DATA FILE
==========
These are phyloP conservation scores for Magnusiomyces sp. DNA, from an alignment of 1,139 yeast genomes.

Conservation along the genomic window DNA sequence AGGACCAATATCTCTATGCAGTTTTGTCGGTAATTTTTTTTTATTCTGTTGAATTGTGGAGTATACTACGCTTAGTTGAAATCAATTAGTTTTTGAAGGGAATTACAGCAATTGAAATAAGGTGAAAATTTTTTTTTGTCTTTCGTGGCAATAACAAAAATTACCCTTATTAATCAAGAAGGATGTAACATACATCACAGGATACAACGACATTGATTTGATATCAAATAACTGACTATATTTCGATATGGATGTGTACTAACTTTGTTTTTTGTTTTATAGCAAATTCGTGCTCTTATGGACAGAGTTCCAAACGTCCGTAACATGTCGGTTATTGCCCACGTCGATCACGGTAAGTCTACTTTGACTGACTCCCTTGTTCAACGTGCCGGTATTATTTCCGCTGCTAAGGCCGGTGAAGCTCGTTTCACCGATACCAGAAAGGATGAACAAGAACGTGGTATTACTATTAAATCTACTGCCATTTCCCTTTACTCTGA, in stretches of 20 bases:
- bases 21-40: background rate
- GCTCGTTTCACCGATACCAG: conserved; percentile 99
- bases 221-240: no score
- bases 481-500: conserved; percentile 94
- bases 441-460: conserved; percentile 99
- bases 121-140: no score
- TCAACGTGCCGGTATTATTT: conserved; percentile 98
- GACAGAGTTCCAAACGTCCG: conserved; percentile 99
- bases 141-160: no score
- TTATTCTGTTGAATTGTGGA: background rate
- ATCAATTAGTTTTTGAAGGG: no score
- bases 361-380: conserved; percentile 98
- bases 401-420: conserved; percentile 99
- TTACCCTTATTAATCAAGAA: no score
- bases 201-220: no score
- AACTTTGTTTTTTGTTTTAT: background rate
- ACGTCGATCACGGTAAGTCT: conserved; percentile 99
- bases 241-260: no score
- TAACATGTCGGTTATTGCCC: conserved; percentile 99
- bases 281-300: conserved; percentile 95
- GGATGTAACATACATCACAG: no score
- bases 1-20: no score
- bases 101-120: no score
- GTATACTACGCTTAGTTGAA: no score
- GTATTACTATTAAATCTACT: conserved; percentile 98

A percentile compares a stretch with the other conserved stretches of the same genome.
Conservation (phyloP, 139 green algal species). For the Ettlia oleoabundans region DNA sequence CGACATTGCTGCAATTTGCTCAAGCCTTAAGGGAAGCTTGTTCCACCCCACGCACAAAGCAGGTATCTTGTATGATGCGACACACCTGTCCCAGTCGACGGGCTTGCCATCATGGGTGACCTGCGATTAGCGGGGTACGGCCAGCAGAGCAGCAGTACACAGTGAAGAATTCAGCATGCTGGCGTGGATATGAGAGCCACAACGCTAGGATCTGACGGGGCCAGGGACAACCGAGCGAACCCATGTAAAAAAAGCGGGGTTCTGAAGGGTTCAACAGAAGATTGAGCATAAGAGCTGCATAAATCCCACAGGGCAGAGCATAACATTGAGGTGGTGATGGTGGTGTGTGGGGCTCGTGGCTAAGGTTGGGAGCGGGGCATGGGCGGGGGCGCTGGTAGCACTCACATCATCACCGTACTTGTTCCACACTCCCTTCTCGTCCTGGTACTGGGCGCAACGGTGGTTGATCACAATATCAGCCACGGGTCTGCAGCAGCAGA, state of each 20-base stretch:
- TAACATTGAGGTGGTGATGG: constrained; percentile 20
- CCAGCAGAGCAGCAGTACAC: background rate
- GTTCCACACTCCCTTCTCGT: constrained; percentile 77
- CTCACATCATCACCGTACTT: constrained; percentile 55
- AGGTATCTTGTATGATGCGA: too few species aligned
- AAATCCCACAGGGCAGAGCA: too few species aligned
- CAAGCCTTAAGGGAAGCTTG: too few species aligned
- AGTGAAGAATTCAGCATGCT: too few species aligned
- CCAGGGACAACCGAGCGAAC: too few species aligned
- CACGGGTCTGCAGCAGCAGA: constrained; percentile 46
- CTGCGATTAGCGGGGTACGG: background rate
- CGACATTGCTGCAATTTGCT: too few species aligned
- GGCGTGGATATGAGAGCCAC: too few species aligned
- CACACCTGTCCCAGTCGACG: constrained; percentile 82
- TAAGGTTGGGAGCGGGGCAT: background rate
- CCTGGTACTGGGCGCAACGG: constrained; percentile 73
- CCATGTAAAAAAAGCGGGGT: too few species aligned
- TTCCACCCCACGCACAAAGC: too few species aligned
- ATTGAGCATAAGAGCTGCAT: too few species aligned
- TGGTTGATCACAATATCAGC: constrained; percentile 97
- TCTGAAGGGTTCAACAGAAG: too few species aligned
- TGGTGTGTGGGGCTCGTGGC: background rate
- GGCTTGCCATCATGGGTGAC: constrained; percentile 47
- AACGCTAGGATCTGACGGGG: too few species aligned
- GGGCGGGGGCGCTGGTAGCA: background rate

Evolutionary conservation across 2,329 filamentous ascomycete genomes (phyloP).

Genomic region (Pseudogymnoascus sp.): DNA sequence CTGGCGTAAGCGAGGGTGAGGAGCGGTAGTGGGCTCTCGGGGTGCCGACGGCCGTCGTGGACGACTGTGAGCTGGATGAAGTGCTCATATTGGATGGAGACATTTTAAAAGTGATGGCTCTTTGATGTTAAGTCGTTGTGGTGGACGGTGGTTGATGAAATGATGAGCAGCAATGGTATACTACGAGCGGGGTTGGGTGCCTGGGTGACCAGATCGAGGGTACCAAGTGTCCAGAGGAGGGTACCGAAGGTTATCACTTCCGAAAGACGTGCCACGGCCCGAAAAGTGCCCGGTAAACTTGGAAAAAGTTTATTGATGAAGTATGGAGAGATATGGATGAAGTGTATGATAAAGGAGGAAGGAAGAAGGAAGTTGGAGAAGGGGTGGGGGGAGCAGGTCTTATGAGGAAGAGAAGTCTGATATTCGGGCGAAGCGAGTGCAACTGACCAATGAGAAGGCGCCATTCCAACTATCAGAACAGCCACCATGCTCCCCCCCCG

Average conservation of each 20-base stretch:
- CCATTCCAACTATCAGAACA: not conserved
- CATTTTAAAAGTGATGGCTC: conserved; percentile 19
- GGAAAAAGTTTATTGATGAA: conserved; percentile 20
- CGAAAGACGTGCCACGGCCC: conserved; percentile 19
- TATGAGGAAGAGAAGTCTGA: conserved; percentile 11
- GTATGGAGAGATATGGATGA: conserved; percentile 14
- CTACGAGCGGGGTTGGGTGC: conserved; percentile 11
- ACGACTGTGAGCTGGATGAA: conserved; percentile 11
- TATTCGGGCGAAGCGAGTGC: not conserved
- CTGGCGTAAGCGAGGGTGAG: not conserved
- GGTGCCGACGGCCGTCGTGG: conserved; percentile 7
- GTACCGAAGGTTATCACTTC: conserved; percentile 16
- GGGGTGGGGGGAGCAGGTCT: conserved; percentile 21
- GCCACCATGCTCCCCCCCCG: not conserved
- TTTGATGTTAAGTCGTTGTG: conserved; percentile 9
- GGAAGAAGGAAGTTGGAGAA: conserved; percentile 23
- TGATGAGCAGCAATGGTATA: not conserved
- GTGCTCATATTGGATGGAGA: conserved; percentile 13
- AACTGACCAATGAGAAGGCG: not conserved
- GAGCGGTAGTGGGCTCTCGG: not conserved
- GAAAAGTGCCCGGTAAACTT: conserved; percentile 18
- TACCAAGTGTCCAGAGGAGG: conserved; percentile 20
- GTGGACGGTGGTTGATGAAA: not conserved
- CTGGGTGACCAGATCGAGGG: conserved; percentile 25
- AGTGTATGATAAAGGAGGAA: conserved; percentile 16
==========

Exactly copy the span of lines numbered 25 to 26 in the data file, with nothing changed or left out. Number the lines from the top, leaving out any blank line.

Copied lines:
- bases 101-120: no score
- GTATACTACGCTTAGTTGAA: no score